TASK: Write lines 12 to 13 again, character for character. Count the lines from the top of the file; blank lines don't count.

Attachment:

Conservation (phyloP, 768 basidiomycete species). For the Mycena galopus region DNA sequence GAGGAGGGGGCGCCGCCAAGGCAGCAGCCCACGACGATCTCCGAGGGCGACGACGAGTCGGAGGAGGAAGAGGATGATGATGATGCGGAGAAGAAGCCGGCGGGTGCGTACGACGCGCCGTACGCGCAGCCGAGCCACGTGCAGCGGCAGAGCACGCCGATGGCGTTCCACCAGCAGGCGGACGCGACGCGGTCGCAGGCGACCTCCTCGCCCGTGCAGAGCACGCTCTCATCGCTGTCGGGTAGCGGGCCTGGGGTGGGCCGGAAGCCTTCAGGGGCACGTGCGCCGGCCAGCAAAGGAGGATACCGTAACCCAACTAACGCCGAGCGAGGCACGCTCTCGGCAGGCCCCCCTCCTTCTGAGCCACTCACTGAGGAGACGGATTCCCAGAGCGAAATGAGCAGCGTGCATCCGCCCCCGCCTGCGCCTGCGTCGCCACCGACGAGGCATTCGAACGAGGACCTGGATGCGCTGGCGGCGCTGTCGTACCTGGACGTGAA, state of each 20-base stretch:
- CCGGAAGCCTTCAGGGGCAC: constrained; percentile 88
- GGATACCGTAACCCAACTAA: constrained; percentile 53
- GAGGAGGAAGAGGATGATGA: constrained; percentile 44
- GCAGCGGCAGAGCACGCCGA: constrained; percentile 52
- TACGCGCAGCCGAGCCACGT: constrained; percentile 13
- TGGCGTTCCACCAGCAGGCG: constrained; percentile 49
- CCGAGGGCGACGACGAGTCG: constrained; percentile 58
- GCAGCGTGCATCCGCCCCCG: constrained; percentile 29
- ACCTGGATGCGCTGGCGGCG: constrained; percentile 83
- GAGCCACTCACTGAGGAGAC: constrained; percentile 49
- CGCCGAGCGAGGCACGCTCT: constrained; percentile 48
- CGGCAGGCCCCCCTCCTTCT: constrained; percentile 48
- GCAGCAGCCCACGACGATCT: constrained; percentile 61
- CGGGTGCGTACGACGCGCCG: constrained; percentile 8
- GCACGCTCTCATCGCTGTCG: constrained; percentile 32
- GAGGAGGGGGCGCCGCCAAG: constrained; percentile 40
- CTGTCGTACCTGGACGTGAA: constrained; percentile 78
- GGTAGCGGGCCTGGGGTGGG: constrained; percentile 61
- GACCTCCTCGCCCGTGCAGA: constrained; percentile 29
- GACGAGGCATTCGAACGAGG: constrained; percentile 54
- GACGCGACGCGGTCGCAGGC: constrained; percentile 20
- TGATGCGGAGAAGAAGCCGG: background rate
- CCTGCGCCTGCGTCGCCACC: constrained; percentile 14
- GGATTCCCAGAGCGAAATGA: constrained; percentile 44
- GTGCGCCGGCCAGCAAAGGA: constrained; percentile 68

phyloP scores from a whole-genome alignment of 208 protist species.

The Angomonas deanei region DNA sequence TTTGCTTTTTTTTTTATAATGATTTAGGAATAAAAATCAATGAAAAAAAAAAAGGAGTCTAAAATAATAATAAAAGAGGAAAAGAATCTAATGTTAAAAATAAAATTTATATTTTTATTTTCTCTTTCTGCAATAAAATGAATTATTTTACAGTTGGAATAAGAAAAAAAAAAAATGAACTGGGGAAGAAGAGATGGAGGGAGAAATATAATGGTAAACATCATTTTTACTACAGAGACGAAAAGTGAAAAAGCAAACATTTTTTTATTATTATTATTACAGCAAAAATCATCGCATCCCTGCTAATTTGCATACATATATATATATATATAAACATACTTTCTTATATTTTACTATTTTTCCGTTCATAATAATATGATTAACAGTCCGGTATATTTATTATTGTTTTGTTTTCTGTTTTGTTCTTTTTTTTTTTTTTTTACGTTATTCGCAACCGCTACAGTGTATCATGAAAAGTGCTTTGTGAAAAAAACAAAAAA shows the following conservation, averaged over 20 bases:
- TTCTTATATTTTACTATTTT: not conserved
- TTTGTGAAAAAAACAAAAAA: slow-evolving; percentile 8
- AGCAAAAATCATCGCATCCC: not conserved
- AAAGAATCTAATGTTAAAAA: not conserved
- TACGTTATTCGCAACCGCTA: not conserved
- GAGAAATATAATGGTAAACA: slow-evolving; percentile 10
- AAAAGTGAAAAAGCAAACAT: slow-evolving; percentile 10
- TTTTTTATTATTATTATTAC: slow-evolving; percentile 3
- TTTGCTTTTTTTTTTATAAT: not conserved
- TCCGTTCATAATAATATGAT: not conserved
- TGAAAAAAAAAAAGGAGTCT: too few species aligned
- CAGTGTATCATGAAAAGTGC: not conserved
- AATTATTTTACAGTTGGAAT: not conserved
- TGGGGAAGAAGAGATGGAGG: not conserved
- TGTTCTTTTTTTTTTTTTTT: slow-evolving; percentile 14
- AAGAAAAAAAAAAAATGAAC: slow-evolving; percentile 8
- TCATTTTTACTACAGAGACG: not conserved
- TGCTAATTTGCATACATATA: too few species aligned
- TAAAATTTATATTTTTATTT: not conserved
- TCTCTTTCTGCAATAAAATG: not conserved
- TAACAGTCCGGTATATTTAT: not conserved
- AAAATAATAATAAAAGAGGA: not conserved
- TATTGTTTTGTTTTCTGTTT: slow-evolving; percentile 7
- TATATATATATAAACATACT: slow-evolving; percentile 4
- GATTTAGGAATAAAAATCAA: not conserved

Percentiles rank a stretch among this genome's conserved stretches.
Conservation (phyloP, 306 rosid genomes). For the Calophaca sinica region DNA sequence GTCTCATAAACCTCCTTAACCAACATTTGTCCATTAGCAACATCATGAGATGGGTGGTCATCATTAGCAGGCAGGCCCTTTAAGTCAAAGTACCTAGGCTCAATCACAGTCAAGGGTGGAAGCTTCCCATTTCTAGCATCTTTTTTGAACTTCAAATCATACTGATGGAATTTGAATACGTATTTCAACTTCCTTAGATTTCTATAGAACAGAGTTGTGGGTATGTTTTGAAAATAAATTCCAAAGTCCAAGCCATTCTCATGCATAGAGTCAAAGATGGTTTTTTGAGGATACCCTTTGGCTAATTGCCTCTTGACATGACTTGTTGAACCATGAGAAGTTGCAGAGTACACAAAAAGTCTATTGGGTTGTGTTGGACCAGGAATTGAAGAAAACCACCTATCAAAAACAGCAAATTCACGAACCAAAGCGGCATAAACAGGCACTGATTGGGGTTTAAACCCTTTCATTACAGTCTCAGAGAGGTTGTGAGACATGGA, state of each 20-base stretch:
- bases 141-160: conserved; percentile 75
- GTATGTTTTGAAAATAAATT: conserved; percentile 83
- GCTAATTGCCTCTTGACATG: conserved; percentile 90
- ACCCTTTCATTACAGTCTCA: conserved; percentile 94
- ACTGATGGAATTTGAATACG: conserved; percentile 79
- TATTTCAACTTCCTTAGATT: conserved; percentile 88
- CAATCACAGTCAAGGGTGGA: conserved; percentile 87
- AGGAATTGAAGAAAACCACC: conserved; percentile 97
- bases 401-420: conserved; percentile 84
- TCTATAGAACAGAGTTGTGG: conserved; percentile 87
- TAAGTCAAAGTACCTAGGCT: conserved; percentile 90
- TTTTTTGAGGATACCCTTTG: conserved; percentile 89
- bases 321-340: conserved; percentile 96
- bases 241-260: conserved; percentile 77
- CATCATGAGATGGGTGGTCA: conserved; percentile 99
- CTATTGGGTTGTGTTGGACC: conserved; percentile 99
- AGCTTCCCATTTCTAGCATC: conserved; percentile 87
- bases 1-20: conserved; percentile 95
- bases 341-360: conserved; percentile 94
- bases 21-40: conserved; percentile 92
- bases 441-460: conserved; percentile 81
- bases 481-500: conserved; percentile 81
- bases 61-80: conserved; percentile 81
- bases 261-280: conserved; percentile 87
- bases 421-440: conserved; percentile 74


- CGCCGAGCGAGGCACGCTCT: constrained; percentile 48
- CGGCAGGCCCCCCTCCTTCT: constrained; percentile 48